July 4, 2008
GW's WarBy Otis A. Glazebrook IV
Democratic republics never engage in war willingly. Wars are never popular for long. More often than not their wars are the result of a direct provocation or threat.
Tyrannies, by contrast, wage war to obfuscate the misery of their exploited citizenry.
So it was with GW's War.
War, by definition, is a large scale, expensive and violent conflict. Whereby two sides of the conflict spend their available resources killing people and breaking the civilian's will to fight. It is never pretty. Although, the end result of a war can be glorious.
There are times when Wars are justified and need to be waged. Someone needs to lead the nation and the military.
So it was with GW's War.
About one third of the citizenry thought GW's War needed to be waged, one third did not think the war was necessary and were in fact vehemently against it, the other third were indifferent to the whole concept.
GW was a lousy speaker and had trouble rallying the citizenry.
Few nations supported GW's War as allies.
Some in Congress who had voted for the war, later changed their minds. As GW's War dragged on, they began to withhold funding. Because of this, American soldiers suffered through incredible hardships, very cold winters, and a constant lack of food and proper military equipment.
GW lost many more battles than he won. In fact on a win / loss basis, he is the worst commander in American History.
Yet, he is fondly remembered because he stood resolute and defeated the finest military machine on the planet.
GW won by attrition, the longest declared war in American history.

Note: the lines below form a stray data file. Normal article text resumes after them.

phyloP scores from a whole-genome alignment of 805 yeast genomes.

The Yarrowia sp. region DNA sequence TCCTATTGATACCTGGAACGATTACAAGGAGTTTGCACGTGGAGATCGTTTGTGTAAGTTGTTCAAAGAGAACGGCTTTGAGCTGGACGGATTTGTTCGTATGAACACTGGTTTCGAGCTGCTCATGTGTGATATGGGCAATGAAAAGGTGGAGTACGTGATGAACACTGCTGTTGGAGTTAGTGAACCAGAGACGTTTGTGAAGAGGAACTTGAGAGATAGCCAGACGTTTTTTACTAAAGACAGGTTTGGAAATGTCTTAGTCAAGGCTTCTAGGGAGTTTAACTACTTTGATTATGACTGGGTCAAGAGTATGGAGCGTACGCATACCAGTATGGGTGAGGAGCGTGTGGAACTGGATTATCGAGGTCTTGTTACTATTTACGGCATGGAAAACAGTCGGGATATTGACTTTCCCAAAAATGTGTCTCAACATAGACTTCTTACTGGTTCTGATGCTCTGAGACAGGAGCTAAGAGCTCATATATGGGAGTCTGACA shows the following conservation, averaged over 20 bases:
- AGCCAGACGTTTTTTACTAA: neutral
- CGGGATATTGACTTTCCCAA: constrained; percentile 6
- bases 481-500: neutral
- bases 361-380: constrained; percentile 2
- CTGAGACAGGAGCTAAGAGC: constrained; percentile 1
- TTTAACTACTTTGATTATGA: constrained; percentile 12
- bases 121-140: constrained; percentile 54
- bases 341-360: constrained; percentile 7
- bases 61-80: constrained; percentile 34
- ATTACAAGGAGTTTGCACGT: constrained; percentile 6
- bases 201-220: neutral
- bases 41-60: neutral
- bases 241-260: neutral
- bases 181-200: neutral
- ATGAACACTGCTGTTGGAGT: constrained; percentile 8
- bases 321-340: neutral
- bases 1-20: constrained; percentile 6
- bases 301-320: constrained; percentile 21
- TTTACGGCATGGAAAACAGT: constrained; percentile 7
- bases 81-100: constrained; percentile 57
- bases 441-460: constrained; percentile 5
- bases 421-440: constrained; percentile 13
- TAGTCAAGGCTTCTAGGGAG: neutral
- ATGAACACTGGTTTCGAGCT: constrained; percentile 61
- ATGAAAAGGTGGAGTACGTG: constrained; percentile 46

GW's War started with a Declaration of War, so noble and so well written that few see it for what it is:
The Declaration of Independence (War) ends with the following sentence:
There were 56 signers, who by that act, declared war on the most powerful country in their world, the British Empire. They committed treason against King George III. The penalty, if caught, was death by hanging or worse.
The most famous of these men were John Hancock, Ben Franklin, Samuel and John Adams and Thomas Jefferson.
Roger Sherman of Connecticut was the only signer of all four of our founding Documents.
Those of you not familiar with this document might not realize that Patrick Henry, George Washington, James Madison and Alexander Hamilton were not among the signers.
The demographics of the signers were as follows: Benjamin Franklin was the oldest at seventy, 18 were under forty and 3 were in their twenties. John Hancock was the richest. Of the 56, twenty-four were lawyers and judges. Almost all were men of substantial property. Eleven were merchants, nine were farmers. The remaining 12 were ministers, doctors and politicians. These were sober men. They were not wild-eyed fanatics nor dreamy elitist "intellectuals". They sought taxation with representation. Honor and principal drove these men. Two went on to become Presidents and both died on the Fiftieth Anniversary of the signing.
What happened to the less famous signers? All became the objects of a vicious manhunt by the British. Rush Limbaugh, Sr. wrote a famous speech detailing the incredible sacrifices made by these patriots. The speech makes wonderful Fourth of July reading, but one story stands out for me.
The final obscure signer, the man who epitomizes American courage, was Abraham Clark of New Jersey. The British captured two of his sons holding them captive on the infamous prison hulks in New York Harbor. The British offered to release his sons if he recanted his signing of the Declaration of Independence. His answer: "No."
Commander in Chief, General GW ended his public career with his farewell address:
On the 232nd Anniversary of our founding we would do well to remember that we do not honor GW and the Founding Fathers because they achieved personal perfection.
We honor them because of their steadfast belief that Free Men with the guidance of a Supreme Being could achieve Humanity's best form of governance.
We should also recognize that we are still trying to achieve the profound standard of humanity that Thomas Jefferson set forth in his second paragraph:
GW and The Founding Fathers recognized that personal perfection is for another venue.